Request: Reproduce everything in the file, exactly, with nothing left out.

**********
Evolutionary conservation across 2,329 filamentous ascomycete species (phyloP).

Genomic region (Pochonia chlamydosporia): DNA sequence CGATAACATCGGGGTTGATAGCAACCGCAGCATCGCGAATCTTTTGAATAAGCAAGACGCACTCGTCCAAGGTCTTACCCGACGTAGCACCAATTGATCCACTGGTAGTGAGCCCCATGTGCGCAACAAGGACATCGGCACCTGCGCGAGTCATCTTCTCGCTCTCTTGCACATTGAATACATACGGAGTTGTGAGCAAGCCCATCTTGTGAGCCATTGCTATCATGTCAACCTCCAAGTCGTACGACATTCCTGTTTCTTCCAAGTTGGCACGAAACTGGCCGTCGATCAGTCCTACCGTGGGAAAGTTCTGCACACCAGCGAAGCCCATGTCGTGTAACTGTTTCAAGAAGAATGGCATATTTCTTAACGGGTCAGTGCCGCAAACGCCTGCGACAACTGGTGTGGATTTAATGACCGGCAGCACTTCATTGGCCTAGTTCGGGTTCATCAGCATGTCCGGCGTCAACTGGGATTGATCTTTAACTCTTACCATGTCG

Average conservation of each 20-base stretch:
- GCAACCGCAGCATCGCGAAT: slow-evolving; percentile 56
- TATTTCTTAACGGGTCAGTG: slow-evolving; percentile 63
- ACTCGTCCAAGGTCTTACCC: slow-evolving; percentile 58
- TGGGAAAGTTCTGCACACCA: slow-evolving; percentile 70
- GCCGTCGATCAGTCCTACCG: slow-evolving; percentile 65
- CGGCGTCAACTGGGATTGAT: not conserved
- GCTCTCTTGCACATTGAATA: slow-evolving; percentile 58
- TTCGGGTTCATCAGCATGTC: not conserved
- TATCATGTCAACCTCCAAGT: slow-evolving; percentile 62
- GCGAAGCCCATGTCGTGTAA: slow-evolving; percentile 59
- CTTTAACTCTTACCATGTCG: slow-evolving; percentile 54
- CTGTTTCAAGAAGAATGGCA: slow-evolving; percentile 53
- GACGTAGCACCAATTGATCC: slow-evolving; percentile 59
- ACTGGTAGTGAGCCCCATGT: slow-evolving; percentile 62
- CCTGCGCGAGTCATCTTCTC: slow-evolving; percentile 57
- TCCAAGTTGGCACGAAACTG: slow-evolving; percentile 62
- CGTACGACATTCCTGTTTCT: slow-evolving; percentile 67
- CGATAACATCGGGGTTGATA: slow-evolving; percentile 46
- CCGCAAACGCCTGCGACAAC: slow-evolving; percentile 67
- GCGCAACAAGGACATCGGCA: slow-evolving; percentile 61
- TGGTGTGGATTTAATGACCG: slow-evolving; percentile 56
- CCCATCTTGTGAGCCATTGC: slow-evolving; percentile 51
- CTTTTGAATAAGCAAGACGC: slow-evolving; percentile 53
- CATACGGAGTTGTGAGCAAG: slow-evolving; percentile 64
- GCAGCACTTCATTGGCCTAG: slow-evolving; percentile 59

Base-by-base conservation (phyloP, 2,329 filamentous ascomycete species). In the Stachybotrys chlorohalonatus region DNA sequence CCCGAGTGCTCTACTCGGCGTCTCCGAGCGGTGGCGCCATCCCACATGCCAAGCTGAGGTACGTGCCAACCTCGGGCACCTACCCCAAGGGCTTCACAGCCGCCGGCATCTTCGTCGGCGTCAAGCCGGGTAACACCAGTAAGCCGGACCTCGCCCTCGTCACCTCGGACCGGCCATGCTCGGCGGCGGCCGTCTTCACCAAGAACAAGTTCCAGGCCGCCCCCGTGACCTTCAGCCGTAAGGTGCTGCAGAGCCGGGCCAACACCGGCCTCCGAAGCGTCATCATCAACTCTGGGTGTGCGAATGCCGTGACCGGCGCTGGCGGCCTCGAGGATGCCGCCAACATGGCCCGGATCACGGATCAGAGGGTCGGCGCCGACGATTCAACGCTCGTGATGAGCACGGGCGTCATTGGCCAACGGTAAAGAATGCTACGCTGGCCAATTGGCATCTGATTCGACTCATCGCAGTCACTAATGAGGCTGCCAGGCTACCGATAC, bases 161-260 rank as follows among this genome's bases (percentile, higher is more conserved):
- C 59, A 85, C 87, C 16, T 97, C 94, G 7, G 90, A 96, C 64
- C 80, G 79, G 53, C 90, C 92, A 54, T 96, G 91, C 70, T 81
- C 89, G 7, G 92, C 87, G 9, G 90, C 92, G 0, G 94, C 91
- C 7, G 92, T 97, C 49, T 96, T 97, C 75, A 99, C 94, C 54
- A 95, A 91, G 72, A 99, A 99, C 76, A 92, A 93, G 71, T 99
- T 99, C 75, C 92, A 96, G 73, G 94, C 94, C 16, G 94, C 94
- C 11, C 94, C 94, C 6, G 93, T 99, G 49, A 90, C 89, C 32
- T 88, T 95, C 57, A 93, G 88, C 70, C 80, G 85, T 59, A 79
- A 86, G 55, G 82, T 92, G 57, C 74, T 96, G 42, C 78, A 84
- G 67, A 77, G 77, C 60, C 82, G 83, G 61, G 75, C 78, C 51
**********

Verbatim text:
Evolutionary conservation across 2,329 filamentous ascomycete species (phyloP).

Genomic region (Pochonia chlamydosporia): DNA sequence CGATAACATCGGGGTTGATAGCAACCGCAGCATCGCGAATCTTTTGAATAAGCAAGACGCACTCGTCCAAGGTCTTACCCGACGTAGCACCAATTGATCCACTGGTAGTGAGCCCCATGTGCGCAACAAGGACATCGGCACCTGCGCGAGTCATCTTCTCGCTCTCTTGCACATTGAATACATACGGAGTTGTGAGCAAGCCCATCTTGTGAGCCATTGCTATCATGTCAACCTCCAAGTCGTACGACATTCCTGTTTCTTCCAAGTTGGCACGAAACTGGCCGTCGATCAGTCCTACCGTGGGAAAGTTCTGCACACCAGCGAAGCCCATGTCGTGTAACTGTTTCAAGAAGAATGGCATATTTCTTAACGGGTCAGTGCCGCAAACGCCTGCGACAACTGGTGTGGATTTAATGACCGGCAGCACTTCATTGGCCTAGTTCGGGTTCATCAGCATGTCCGGCGTCAACTGGGATTGATCTTTAACTCTTACCATGTCG

Average conservation of each 20-base stretch:
- GCAACCGCAGCATCGCGAAT: slow-evolving; percentile 56
- TATTTCTTAACGGGTCAGTG: slow-evolving; percentile 63
- ACTCGTCCAAGGTCTTACCC: slow-evolving; percentile 58
- TGGGAAAGTTCTGCACACCA: slow-evolving; percentile 70
- GCCGTCGATCAGTCCTACCG: slow-evolving; percentile 65
- CGGCGTCAACTGGGATTGAT: not conserved
- GCTCTCTTGCACATTGAATA: slow-evolving; percentile 58
- TTCGGGTTCATCAGCATGTC: not conserved
- TATCATGTCAACCTCCAAGT: slow-evolving; percentile 62
- GCGAAGCCCATGTCGTGTAA: slow-evolving; percentile 59
- CTTTAACTCTTACCATGTCG: slow-evolving; percentile 54
- CTGTTTCAAGAAGAATGGCA: slow-evolving; percentile 53
- GACGTAGCACCAATTGATCC: slow-evolving; percentile 59
- ACTGGTAGTGAGCCCCATGT: slow-evolving; percentile 62
- CCTGCGCGAGTCATCTTCTC: slow-evolving; percentile 57
- TCCAAGTTGGCACGAAACTG: slow-evolving; percentile 62
- CGTACGACATTCCTGTTTCT: slow-evolving; percentile 67
- CGATAACATCGGGGTTGATA: slow-evolving; percentile 46
- CCGCAAACGCCTGCGACAAC: slow-evolving; percentile 67
- GCGCAACAAGGACATCGGCA: slow-evolving; percentile 61
- TGGTGTGGATTTAATGACCG: slow-evolving; percentile 56
- CCCATCTTGTGAGCCATTGC: slow-evolving; percentile 51
- CTTTTGAATAAGCAAGACGC: slow-evolving; percentile 53
- CATACGGAGTTGTGAGCAAG: slow-evolving; percentile 64
- GCAGCACTTCATTGGCCTAG: slow-evolving; percentile 59

Base-by-base conservation (phyloP, 2,329 filamentous ascomycete species). In the Stachybotrys chlorohalonatus region DNA sequence CCCGAGTGCTCTACTCGGCGTCTCCGAGCGGTGGCGCCATCCCACATGCCAAGCTGAGGTACGTGCCAACCTCGGGCACCTACCCCAAGGGCTTCACAGCCGCCGGCATCTTCGTCGGCGTCAAGCCGGGTAACACCAGTAAGCCGGACCTCGCCCTCGTCACCTCGGACCGGCCATGCTCGGCGGCGGCCGTCTTCACCAAGAACAAGTTCCAGGCCGCCCCCGTGACCTTCAGCCGTAAGGTGCTGCAGAGCCGGGCCAACACCGGCCTCCGAAGCGTCATCATCAACTCTGGGTGTGCGAATGCCGTGACCGGCGCTGGCGGCCTCGAGGATGCCGCCAACATGGCCCGGATCACGGATCAGAGGGTCGGCGCCGACGATTCAACGCTCGTGATGAGCACGGGCGTCATTGGCCAACGGTAAAGAATGCTACGCTGGCCAATTGGCATCTGATTCGACTCATCGCAGTCACTAATGAGGCTGCCAGGCTACCGATAC, bases 161-260 rank as follows among this genome's bases (percentile, higher is more conserved):
- C 59, A 85, C 87, C 16, T 97, C 94, G 7, G 90, A 96, C 64
- C 80, G 79, G 53, C 90, C 92, A 54, T 96, G 91, C 70, T 81
- C 89, G 7, G 92, C 87, G 9, G 90, C 92, G 0, G 94, C 91
- C 7, G 92, T 97, C 49, T 96, T 97, C 75, A 99, C 94, C 54
- A 95, A 91, G 72, A 99, A 99, C 76, A 92, A 93, G 71, T 99
- T 99, C 75, C 92, A 96, G 73, G 94, C 94, C 16, G 94, C 94
- C 11, C 94, C 94, C 6, G 93, T 99, G 49, A 90, C 89, C 32
- T 88, T 95, C 57, A 93, G 88, C 70, C 80, G 85, T 59, A 79
- A 86, G 55, G 82, T 92, G 57, C 74, T 96, G 42, C 78, A 84
- G 67, A 77, G 77, C 60, C 82, G 83, G 61, G 75, C 78, C 51